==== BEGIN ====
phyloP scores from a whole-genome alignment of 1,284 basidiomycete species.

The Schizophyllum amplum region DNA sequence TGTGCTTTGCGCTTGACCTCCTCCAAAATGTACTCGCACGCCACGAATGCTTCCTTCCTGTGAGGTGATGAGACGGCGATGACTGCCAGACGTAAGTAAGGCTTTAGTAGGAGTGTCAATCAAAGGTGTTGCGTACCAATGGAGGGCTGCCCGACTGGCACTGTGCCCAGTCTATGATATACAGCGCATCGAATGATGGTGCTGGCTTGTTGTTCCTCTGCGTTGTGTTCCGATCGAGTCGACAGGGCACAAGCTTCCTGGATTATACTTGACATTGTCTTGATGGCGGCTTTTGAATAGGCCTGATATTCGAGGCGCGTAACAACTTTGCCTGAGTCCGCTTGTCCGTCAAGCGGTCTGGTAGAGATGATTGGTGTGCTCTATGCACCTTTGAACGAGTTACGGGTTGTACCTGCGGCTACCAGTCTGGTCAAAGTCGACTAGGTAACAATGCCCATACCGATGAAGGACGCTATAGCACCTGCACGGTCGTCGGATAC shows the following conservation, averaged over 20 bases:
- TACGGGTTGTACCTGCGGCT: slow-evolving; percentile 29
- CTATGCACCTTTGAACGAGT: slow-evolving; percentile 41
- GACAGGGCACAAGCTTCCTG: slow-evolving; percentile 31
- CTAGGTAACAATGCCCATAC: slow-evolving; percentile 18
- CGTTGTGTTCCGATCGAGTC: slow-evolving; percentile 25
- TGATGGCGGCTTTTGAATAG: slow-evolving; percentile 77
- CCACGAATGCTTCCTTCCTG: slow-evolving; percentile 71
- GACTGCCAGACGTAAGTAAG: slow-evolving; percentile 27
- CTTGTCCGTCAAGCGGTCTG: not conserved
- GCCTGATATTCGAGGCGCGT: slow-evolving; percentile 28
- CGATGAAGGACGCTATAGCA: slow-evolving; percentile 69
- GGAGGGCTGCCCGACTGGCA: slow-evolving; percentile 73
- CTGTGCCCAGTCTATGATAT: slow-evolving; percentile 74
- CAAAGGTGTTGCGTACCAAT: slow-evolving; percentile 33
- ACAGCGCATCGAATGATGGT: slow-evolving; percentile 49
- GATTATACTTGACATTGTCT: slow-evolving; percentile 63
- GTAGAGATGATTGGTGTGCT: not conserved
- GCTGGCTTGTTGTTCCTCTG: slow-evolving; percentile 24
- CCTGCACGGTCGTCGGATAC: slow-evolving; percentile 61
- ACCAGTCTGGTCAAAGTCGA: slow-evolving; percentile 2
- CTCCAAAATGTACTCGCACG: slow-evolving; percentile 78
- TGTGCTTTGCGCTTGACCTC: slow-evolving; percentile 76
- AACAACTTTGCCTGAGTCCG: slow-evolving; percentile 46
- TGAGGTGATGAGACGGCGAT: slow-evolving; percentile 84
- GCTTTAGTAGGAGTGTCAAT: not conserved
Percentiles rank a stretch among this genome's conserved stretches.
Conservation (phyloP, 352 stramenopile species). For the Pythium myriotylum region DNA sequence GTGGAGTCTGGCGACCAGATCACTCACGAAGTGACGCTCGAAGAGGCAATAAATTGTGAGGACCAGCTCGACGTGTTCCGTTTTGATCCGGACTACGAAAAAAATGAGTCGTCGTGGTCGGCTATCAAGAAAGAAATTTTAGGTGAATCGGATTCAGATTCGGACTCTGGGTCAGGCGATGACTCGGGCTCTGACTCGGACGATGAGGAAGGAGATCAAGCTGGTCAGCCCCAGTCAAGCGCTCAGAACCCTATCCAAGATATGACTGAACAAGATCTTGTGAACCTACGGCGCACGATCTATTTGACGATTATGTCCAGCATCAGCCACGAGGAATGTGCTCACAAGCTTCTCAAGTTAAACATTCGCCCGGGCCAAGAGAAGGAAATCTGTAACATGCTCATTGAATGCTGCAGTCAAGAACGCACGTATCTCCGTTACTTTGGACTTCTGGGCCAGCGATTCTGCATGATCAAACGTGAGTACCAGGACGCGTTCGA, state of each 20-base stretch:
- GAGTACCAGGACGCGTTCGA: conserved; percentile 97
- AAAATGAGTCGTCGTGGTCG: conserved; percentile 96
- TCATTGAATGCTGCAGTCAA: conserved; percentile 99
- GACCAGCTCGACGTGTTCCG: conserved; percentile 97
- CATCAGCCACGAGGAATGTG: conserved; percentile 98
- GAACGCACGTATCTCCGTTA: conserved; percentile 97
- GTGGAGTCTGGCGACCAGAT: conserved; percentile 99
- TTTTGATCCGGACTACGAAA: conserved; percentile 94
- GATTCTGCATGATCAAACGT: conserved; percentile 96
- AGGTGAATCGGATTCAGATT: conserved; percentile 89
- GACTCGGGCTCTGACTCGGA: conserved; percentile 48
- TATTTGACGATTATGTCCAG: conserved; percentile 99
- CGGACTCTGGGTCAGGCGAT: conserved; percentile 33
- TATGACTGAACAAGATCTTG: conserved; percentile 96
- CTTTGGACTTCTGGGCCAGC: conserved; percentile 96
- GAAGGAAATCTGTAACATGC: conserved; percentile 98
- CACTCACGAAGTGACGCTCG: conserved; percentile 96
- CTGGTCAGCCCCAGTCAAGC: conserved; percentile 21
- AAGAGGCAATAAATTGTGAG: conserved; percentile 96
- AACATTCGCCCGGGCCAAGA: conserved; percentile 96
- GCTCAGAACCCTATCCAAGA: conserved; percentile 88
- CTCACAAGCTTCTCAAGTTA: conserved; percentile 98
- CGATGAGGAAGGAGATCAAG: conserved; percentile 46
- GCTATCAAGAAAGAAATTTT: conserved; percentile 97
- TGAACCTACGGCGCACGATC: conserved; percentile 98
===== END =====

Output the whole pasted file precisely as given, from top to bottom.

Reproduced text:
phyloP scores from a whole-genome alignment of 1,284 basidiomycete species.

The Schizophyllum amplum region DNA sequence TGTGCTTTGCGCTTGACCTCCTCCAAAATGTACTCGCACGCCACGAATGCTTCCTTCCTGTGAGGTGATGAGACGGCGATGACTGCCAGACGTAAGTAAGGCTTTAGTAGGAGTGTCAATCAAAGGTGTTGCGTACCAATGGAGGGCTGCCCGACTGGCACTGTGCCCAGTCTATGATATACAGCGCATCGAATGATGGTGCTGGCTTGTTGTTCCTCTGCGTTGTGTTCCGATCGAGTCGACAGGGCACAAGCTTCCTGGATTATACTTGACATTGTCTTGATGGCGGCTTTTGAATAGGCCTGATATTCGAGGCGCGTAACAACTTTGCCTGAGTCCGCTTGTCCGTCAAGCGGTCTGGTAGAGATGATTGGTGTGCTCTATGCACCTTTGAACGAGTTACGGGTTGTACCTGCGGCTACCAGTCTGGTCAAAGTCGACTAGGTAACAATGCCCATACCGATGAAGGACGCTATAGCACCTGCACGGTCGTCGGATAC shows the following conservation, averaged over 20 bases:
- TACGGGTTGTACCTGCGGCT: slow-evolving; percentile 29
- CTATGCACCTTTGAACGAGT: slow-evolving; percentile 41
- GACAGGGCACAAGCTTCCTG: slow-evolving; percentile 31
- CTAGGTAACAATGCCCATAC: slow-evolving; percentile 18
- CGTTGTGTTCCGATCGAGTC: slow-evolving; percentile 25
- TGATGGCGGCTTTTGAATAG: slow-evolving; percentile 77
- CCACGAATGCTTCCTTCCTG: slow-evolving; percentile 71
- GACTGCCAGACGTAAGTAAG: slow-evolving; percentile 27
- CTTGTCCGTCAAGCGGTCTG: not conserved
- GCCTGATATTCGAGGCGCGT: slow-evolving; percentile 28
- CGATGAAGGACGCTATAGCA: slow-evolving; percentile 69
- GGAGGGCTGCCCGACTGGCA: slow-evolving; percentile 73
- CTGTGCCCAGTCTATGATAT: slow-evolving; percentile 74
- CAAAGGTGTTGCGTACCAAT: slow-evolving; percentile 33
- ACAGCGCATCGAATGATGGT: slow-evolving; percentile 49
- GATTATACTTGACATTGTCT: slow-evolving; percentile 63
- GTAGAGATGATTGGTGTGCT: not conserved
- GCTGGCTTGTTGTTCCTCTG: slow-evolving; percentile 24
- CCTGCACGGTCGTCGGATAC: slow-evolving; percentile 61
- ACCAGTCTGGTCAAAGTCGA: slow-evolving; percentile 2
- CTCCAAAATGTACTCGCACG: slow-evolving; percentile 78
- TGTGCTTTGCGCTTGACCTC: slow-evolving; percentile 76
- AACAACTTTGCCTGAGTCCG: slow-evolving; percentile 46
- TGAGGTGATGAGACGGCGAT: slow-evolving; percentile 84
- GCTTTAGTAGGAGTGTCAAT: not conserved
Percentiles rank a stretch among this genome's conserved stretches.
Conservation (phyloP, 352 stramenopile species). For the Pythium myriotylum region DNA sequence GTGGAGTCTGGCGACCAGATCACTCACGAAGTGACGCTCGAAGAGGCAATAAATTGTGAGGACCAGCTCGACGTGTTCCGTTTTGATCCGGACTACGAAAAAAATGAGTCGTCGTGGTCGGCTATCAAGAAAGAAATTTTAGGTGAATCGGATTCAGATTCGGACTCTGGGTCAGGCGATGACTCGGGCTCTGACTCGGACGATGAGGAAGGAGATCAAGCTGGTCAGCCCCAGTCAAGCGCTCAGAACCCTATCCAAGATATGACTGAACAAGATCTTGTGAACCTACGGCGCACGATCTATTTGACGATTATGTCCAGCATCAGCCACGAGGAATGTGCTCACAAGCTTCTCAAGTTAAACATTCGCCCGGGCCAAGAGAAGGAAATCTGTAACATGCTCATTGAATGCTGCAGTCAAGAACGCACGTATCTCCGTTACTTTGGACTTCTGGGCCAGCGATTCTGCATGATCAAACGTGAGTACCAGGACGCGTTCGA, state of each 20-base stretch:
- GAGTACCAGGACGCGTTCGA: conserved; percentile 97
- AAAATGAGTCGTCGTGGTCG: conserved; percentile 96
- TCATTGAATGCTGCAGTCAA: conserved; percentile 99
- GACCAGCTCGACGTGTTCCG: conserved; percentile 97
- CATCAGCCACGAGGAATGTG: conserved; percentile 98
- GAACGCACGTATCTCCGTTA: conserved; percentile 97
- GTGGAGTCTGGCGACCAGAT: conserved; percentile 99
- TTTTGATCCGGACTACGAAA: conserved; percentile 94
- GATTCTGCATGATCAAACGT: conserved; percentile 96
- AGGTGAATCGGATTCAGATT: conserved; percentile 89
- GACTCGGGCTCTGACTCGGA: conserved; percentile 48
- TATTTGACGATTATGTCCAG: conserved; percentile 99
- CGGACTCTGGGTCAGGCGAT: conserved; percentile 33
- TATGACTGAACAAGATCTTG: conserved; percentile 96
- CTTTGGACTTCTGGGCCAGC: conserved; percentile 96
- GAAGGAAATCTGTAACATGC: conserved; percentile 98
- CACTCACGAAGTGACGCTCG: conserved; percentile 96
- CTGGTCAGCCCCAGTCAAGC: conserved; percentile 21
- AAGAGGCAATAAATTGTGAG: conserved; percentile 96
- AACATTCGCCCGGGCCAAGA: conserved; percentile 96
- GCTCAGAACCCTATCCAAGA: conserved; percentile 88
- CTCACAAGCTTCTCAAGTTA: conserved; percentile 98
- CGATGAGGAAGGAGATCAAG: conserved; percentile 46
- GCTATCAAGAAAGAAATTTT: conserved; percentile 97
- TGAACCTACGGCGCACGATC: conserved; percentile 98